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Divorce Support This forum is for discussing the emotional aspects of divorce: stress, anger, betrayal of trust and more.

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Old 10-22-2012, 04:50 PM
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Originally Posted by Tayken View Post
WD is being blunt and honest. Costs are something that all litigants need to be aware of and REQUEST of the court. Lawyers always forget for some reason. So even if you have a lawyer make sure you over communicate that you are seeking your costs and that a formal request for the costs be made.
do you know how many times I forgot about that cost at the end? Even I always put it on papers but I keep forgetting to ask it at the end when it should be asked... I am thinking to write something on my hand next time
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Old 10-22-2012, 04:56 PM
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Originally Posted by WorkingDAD View Post
do you know how many times I forgot about that cost at the end? Even I always put it on papers but I keep forgetting to ask it at the end when it should be asked... I am thinking to write something on my hand next time
Good idea!
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Old 10-22-2012, 06:15 PM
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The article by Bill Eddy on "Negotiation" is actually very helpful. Thank you Baldclub for sharing this. I have to start focusing on what "I" can do instead of focusing on what he is doing or not doing. A good starting point is "listening" to his concerns. He may not express them well but I am going to have take them on board in any response to his position. In the end, it will be far better that these concerns are recognized and addressed by me before he even stands up and starts his "poor me" card.
Exactly. Ask yourself "what is the other party really saying" but keep focused on your goals, and the children.
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Old 10-22-2012, 07:33 PM
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do you know how many times I forgot about that cost at the end? Even I always put it on papers but I keep forgetting to ask it at the end when it should be asked... I am thinking to write something on my hand next time
With regards to your matters a tattoo may be more appropriate. Something across your forearm to "always and forever" remember to ask for costs?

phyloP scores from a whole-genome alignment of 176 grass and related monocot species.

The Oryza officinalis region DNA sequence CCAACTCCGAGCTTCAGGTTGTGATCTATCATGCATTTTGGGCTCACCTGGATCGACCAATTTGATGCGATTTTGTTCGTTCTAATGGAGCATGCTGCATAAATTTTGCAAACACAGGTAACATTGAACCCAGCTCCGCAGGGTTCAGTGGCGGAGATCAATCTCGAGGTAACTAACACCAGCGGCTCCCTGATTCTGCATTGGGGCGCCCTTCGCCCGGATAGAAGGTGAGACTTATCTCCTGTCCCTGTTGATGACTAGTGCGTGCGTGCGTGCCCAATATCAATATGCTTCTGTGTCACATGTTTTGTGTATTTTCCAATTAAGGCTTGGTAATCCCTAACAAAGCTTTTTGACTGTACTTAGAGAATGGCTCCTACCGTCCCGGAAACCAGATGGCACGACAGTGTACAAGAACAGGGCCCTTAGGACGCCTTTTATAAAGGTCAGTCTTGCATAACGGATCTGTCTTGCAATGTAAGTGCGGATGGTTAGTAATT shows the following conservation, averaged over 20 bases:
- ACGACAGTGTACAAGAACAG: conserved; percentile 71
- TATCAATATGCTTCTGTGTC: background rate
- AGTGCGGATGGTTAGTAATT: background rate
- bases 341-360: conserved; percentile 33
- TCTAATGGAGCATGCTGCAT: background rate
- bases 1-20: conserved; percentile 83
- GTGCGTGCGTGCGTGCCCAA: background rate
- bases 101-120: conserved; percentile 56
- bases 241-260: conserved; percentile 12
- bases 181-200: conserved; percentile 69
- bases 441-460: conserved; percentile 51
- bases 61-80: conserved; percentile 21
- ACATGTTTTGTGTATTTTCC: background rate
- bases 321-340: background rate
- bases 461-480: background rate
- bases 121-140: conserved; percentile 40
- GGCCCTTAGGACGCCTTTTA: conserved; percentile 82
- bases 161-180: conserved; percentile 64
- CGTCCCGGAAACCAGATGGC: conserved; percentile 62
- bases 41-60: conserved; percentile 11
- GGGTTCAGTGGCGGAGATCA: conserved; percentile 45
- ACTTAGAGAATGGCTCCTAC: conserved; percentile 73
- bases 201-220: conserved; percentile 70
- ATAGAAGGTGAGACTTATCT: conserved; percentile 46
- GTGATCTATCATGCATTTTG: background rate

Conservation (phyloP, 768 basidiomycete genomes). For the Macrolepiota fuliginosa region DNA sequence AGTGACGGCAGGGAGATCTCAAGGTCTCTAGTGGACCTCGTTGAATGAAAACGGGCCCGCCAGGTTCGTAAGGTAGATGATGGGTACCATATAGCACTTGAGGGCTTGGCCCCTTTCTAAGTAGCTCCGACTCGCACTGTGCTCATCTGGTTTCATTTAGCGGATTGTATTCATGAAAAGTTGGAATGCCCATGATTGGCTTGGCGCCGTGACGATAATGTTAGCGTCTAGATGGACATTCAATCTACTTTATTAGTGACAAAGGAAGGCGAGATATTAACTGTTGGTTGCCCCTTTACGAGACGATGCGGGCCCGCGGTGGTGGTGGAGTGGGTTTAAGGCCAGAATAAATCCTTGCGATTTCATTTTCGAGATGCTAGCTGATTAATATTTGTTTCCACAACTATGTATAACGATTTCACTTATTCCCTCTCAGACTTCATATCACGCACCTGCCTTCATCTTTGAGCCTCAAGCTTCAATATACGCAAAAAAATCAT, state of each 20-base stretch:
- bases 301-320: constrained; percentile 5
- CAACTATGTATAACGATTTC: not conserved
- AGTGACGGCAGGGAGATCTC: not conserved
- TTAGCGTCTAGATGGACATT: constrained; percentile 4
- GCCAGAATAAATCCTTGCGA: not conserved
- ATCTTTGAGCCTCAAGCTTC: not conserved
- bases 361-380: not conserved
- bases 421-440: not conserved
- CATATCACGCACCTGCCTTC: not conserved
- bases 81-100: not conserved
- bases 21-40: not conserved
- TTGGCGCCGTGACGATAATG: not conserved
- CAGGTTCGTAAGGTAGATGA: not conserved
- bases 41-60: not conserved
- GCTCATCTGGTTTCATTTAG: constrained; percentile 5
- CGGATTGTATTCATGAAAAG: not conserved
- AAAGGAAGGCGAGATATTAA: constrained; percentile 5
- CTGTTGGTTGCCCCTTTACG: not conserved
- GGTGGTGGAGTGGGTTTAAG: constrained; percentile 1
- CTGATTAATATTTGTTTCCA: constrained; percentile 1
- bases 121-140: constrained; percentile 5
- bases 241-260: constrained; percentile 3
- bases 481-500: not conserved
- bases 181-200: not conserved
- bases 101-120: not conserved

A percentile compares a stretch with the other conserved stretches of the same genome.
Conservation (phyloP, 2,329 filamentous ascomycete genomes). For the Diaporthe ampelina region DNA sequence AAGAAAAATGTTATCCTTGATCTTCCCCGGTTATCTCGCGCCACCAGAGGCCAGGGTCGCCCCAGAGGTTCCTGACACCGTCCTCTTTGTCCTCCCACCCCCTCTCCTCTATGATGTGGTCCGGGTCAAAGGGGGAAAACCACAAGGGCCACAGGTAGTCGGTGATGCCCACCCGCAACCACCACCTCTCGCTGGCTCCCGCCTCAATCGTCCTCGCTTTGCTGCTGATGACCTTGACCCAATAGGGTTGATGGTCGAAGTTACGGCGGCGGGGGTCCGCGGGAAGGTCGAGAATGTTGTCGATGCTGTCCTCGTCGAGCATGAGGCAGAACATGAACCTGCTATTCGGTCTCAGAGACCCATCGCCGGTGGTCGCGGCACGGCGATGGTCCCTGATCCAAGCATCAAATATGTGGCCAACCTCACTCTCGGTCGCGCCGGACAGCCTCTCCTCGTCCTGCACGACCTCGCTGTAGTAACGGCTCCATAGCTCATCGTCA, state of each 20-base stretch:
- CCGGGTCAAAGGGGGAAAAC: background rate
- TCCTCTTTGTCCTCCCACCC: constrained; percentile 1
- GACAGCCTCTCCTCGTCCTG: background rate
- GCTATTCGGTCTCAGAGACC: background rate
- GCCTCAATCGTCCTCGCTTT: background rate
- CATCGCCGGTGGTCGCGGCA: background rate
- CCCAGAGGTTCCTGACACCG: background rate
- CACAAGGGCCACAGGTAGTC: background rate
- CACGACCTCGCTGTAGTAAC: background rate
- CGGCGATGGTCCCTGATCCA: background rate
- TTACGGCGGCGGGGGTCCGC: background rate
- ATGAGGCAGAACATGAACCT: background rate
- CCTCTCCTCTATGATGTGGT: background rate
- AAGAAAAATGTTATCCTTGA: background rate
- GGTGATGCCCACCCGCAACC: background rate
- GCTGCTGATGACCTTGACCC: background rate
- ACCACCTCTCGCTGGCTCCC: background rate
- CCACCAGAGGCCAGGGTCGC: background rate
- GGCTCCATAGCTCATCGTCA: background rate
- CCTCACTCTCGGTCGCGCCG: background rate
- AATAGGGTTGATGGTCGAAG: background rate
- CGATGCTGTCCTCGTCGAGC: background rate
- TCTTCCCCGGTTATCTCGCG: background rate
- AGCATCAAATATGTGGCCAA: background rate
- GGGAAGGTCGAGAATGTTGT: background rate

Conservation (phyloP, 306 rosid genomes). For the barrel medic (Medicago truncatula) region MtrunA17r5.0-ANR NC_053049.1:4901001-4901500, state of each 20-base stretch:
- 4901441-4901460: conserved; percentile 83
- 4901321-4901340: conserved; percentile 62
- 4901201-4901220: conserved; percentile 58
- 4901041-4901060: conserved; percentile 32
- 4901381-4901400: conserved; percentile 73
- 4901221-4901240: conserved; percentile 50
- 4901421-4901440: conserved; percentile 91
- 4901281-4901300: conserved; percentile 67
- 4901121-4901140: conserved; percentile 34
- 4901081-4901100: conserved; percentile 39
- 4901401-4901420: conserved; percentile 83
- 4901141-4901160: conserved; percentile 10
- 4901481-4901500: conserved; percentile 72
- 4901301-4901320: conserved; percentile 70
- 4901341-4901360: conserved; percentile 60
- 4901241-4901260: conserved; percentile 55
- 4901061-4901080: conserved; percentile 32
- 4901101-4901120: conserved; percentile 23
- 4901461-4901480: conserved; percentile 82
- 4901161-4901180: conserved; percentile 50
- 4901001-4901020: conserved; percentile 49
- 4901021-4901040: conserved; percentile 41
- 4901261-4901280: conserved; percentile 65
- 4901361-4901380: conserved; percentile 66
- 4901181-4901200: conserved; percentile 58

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Old 10-22-2012, 08:24 PM
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I was reading a while ago some articles by William A. ("Bill") Eddy, a cofounder and president of the High Conflict Institute in San Diego, California. One article where he talks about negotiation may help you: here
I like this article, but it lacks one category.

Win/Win is the category of Collaboration. This is two people working together, realizing that splitting the "pie" in half is not going to allow either to get by, much less get what they want. It means coming up with ways to make the pie bigger. Most obviously financially, like paying down debt so there is more in the pot, or finishing an education. It can also work with time if both are flexible and creative. One parent caring for the child days, the other evenings, without either being threatened about levels of custody.

Win/Lose is the category of Competition. I get what I want and your needs don't matter. Generally every OPENING round of negotiation has to start this way. Being fair to the other person also means being clear about what we need and what we want. We don't have to stay in competitive mode, but the there actually can't be a true collaboration unless each side understands what the other side wants and why.

What Eddy fails to identify is the Lose/Lose. This is often misinterpreted, and it is really the category of Compromise. When we compromise, we are giving up at least some of what we asked for in Competition, and so too is the other party. Compromise is often mistaken for a good thing; it isn't always. It isn't always a workable solution, it can lead to neither side having a sustainable situation, and that can mean that conflict isn't resolved, it is just postponed. That being said, if parties can compromise and walk away and rebuild their own situations, it can be the better solution.

I do like much of what Eddy says in this article, but if you leave the Lose/Lose out of it, it ignores a lot actual practical solutions.

"Losing ain't no crime, but I won't mind, to win sometimes." - Ron Sexsmith
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Old 06-15-2013, 02:35 PM
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thank goodness for this site Reading posts reminds me how to reorganize my thinking. The ex settlement offer, in addition to mathematical errors,didn't recognize that I even existed or that one issue from my side wAS even considered. i am so fascinated that his lawyer didn't say---- i never would have accepted this for my own client. Where is the demonstration from the lawyer that to negotiate you have to consider at least one concern. Isn't that what good faith bargaining is about. it appears his lawyer supports his narcissism as she bank rolls the money.
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